Marketing + Communications

Graceful degradation – is your marketing strategy resilient enough to succeed?

If you’re anything like me, you’ll have heard the old adage about things not being built to last anymore, normally from someone of an older persuasion, fists raised to the sky as they long for the world that was.

Sure, they’re probably right in some ways. How many times have purchases come back to bite us on the backside 6 months down the line? A 70 quid pair of trainers that wear through to the lining after 3 months, a computer so slow it’s gone 9.30am before outlook is functional, or a phone that cracks at the slightest judder.

What we want from purchases is value. We want something that will stand the test of time. But these days, in a world that’s changing more rapidly than ever before, it’s about more than simply being built to last, it’s about being built to be adaptive to change. Houses that are built with a view to heating and infrastructure change, gaming consoles built to adapt to changing player habits or even garments that can provide needed heat in the winter and breathability in the summer months.

“But Lucy!”, I heard you decry, “What’s this got to do with marketing?”.

Well just as all this applies to products, the same should be true of your marketing outputs.

In this short blog, we’re going to examine the concept of graceful degradation and how, just like products, marketing outputs with this concept built in will enable to you weather stormy seas and changing circumstances without your marketing falling by the wayside.

What is graceful degradation

Let’s get the definitional stuff out of the way.

The definition of graceful degradation is the ability of a given system to maintain functionality even when portions of it are removed or rendered inoperative due to a lack of resources.

So, it’s not just about being built to last, it’s also about being built with adaptation and agility in mind.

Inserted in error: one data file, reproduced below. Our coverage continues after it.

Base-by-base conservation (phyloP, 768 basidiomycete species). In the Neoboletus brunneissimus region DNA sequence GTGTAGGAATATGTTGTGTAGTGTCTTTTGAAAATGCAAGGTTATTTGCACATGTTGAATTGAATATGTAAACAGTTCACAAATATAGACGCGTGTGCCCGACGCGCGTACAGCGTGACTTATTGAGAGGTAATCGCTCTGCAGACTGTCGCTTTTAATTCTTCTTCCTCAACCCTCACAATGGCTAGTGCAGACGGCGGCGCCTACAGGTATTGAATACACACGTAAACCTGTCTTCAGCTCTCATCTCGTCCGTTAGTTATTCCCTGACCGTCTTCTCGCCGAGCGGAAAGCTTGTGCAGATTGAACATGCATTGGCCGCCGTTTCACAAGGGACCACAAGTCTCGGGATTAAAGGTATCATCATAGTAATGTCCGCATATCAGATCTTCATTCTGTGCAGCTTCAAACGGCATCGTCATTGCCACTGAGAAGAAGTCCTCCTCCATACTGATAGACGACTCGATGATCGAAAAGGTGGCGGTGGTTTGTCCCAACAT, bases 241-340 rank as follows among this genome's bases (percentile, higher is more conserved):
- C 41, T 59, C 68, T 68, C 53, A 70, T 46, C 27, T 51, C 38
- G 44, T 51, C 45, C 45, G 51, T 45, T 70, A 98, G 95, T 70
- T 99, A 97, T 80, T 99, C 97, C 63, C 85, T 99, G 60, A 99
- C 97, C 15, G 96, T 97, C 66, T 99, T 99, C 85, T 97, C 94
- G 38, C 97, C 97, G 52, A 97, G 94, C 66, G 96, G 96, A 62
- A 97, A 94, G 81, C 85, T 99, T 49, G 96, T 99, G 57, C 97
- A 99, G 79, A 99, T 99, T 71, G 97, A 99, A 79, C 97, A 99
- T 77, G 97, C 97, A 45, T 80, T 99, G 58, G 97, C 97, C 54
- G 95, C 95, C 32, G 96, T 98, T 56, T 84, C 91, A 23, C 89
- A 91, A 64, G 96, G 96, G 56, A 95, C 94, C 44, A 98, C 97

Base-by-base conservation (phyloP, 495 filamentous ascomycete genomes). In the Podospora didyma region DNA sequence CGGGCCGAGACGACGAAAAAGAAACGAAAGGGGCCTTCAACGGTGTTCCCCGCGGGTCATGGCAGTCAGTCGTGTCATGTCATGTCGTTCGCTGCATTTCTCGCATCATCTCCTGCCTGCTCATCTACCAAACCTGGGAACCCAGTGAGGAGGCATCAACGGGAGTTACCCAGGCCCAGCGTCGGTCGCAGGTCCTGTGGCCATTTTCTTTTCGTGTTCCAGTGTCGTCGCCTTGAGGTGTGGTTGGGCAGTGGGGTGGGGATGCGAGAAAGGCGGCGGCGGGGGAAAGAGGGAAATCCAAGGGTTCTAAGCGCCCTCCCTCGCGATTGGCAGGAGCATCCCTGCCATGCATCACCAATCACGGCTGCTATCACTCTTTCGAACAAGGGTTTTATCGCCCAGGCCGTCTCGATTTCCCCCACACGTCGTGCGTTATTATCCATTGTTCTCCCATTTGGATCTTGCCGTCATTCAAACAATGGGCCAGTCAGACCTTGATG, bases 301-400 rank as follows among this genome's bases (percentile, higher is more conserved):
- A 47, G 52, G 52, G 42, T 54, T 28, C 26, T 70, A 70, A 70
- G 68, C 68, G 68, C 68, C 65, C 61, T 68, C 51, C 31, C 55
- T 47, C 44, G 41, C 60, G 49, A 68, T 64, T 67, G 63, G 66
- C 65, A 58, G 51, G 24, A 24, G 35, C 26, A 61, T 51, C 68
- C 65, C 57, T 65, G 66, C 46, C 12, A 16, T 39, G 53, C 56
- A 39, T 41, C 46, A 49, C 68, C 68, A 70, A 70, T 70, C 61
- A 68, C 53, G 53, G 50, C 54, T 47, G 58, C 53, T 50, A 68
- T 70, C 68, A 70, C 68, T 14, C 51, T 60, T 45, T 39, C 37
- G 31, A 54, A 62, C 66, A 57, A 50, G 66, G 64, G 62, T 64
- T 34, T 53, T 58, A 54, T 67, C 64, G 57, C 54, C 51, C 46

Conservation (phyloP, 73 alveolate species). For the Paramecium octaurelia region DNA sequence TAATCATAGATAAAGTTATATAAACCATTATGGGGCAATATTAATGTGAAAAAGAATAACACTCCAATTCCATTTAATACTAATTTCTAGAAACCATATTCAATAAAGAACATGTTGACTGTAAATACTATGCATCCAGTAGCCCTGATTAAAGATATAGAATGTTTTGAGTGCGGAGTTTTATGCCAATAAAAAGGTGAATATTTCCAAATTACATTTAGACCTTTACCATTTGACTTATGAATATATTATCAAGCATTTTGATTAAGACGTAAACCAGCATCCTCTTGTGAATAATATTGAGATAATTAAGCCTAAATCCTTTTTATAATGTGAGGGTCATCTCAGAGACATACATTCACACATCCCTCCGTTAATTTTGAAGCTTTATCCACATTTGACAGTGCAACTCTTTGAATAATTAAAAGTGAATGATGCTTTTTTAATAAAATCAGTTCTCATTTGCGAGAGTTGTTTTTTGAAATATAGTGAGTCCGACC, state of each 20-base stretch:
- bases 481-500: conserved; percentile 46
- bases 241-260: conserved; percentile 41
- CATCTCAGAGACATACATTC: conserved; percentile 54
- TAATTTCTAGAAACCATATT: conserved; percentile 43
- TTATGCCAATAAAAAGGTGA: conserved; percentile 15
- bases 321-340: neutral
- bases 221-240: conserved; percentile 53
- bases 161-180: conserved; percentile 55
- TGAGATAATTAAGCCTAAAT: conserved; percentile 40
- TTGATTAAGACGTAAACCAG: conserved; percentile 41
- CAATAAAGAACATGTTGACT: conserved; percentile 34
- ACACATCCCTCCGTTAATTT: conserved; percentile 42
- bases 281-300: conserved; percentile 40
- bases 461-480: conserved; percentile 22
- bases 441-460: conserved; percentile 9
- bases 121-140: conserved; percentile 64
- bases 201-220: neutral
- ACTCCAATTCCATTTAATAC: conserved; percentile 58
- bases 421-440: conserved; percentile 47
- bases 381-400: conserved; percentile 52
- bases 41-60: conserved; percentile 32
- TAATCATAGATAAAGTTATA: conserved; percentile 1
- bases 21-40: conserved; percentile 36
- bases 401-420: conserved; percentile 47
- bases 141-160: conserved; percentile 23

The “design” of a marketing output

When creating a marketing output, whether it be a digital strategy, a rebrand or even a PR campaign, a question we should be asking ourselves is how will this output function under this or that variable. More specifically, is it agile enough to still do what we need it to if

  • Some part of our business or the world changes
  • If our customer is using old digital equipment, or
  • If half our customer base changes to another country?

The variables are in some sense endless but we can at the very least plan for the most important ones.

Let’s go back to a product example to paint the picture more clearly.

Designing graceful degradation into the MUJI Torch

Let’s look at the launch of MUJI’s minimal LED torch back in 2017, a design with graceful degradation at its core. While the torch was certainly not an invention by any stretch of the word, it did include a subtle, yet dramatically impactful redesign unseen in other torches. The MUJI torch, rather than taking a single battery size, has space for two AA batteries and two AAA batteries. Not only that, but it will also still produce light with any combination of batteries installed, even just one battery.

This is a prime example of a design that employs ‘graceful degradation’. The product continues to function even as it ‘degrades’, in the torches case, with the removal or lack of power sources.

flashlight designs

Applying graceful degradation to marketing outputs

MUJI’s torch has employed graceful degradation in a product design sense, but the concept stands strong elsewhere. When it comes to websites, designers and developers should construct a site in such a way to still provide a user experience irrespective of the quality of a user’s hardware, the modernity of their operating system, or strength of internet connection.

Since your marketing strategy and operations are a system in and of themselves, the same concept can, and we’d argue should, be accounted for.

A truly dynamic marketing strategy should continue to perform against business objectives even as budget is reduced, teams are stretched thin, and the availability of time and resources shrinks.

What this boils down to, is the importance of your core messages, your vision, mission and values as a business. So long as they can be messaged effectively, and cut through the noise, it shouldn’t matter whether your marketing budget is £20,000 or £200,000, or whether you focus on public relations, or direct marketing.

After all, volume without message is rendered as clutter, and if your audience are inundated with repetitive messages that don’t engage, that over-saturation can have a detrimental impact on your brand equity. If the fundamentals are right and you’ve considered the right variables, your marketing plan will deliver.

At Luma, we know the marketing game and we know that times and circumstances are always changing. That’s why, in all our work, we help our clients build nimble strategies that help them reach their marketing goals, even when unexpected things happen.

To speak to us about how we can help you develop a marketing plan that’s resilient and built to last, contact us today.


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